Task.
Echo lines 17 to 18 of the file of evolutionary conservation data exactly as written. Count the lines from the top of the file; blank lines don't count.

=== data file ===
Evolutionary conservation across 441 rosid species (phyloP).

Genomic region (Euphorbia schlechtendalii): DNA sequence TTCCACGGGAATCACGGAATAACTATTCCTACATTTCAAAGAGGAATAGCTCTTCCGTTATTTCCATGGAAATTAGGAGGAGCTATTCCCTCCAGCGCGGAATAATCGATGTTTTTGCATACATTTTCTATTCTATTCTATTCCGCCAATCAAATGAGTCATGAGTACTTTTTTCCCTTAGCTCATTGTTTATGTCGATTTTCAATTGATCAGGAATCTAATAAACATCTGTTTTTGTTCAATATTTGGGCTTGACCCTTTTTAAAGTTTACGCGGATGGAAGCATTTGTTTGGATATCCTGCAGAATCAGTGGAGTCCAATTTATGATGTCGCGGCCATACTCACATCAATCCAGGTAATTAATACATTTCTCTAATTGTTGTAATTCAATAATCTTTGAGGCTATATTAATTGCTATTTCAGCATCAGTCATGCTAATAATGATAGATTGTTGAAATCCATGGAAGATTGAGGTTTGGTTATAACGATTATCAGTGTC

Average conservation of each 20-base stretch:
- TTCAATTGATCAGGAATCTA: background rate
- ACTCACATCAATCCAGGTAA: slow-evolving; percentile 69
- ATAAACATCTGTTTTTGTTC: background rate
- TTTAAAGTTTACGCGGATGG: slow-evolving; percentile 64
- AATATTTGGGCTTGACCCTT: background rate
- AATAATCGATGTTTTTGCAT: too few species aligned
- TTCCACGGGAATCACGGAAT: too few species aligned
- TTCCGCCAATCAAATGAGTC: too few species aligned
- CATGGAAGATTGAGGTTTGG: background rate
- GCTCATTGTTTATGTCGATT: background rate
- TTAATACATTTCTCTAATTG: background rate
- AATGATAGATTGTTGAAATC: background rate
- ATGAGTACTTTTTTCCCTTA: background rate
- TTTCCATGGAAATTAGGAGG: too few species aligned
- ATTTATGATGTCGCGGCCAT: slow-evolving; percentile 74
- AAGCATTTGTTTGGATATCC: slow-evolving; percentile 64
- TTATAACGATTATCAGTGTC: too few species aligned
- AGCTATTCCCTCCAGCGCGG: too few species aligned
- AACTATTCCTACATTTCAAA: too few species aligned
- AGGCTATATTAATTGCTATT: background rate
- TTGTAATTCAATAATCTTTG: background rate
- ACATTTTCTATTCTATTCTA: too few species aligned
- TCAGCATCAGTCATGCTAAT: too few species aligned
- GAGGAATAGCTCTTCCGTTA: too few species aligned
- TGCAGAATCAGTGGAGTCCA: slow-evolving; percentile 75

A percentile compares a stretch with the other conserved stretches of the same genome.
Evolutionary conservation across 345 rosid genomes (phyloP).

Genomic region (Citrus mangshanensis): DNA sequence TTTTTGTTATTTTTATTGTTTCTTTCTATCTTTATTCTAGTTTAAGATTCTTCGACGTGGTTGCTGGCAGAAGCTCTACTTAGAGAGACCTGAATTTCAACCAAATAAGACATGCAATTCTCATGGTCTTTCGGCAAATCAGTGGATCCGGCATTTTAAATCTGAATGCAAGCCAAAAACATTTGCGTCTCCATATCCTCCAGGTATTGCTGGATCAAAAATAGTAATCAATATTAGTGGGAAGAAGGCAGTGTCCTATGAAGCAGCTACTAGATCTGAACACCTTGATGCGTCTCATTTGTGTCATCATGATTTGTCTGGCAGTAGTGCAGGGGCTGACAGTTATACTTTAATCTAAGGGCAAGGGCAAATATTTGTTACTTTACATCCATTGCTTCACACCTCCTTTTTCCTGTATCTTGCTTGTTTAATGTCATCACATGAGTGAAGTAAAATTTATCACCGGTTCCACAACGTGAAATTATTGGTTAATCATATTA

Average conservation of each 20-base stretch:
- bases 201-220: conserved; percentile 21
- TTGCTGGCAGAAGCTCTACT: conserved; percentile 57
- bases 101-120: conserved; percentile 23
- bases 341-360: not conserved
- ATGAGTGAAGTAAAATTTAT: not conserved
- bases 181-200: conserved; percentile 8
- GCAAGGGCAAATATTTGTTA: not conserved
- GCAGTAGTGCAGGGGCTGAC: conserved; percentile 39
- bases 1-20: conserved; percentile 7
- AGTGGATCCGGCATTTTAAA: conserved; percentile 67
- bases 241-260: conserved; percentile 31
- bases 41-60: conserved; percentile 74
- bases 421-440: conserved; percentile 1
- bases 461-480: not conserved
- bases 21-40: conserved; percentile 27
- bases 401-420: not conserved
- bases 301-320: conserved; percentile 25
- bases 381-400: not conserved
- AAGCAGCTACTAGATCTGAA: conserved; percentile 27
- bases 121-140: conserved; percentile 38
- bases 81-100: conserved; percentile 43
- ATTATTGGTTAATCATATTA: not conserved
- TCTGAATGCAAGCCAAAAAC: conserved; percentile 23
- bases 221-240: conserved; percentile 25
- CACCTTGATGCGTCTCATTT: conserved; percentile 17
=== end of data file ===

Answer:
- TTTCCATGGAAATTAGGAGG: too few species aligned
- ATTTATGATGTCGCGGCCAT: slow-evolving; percentile 74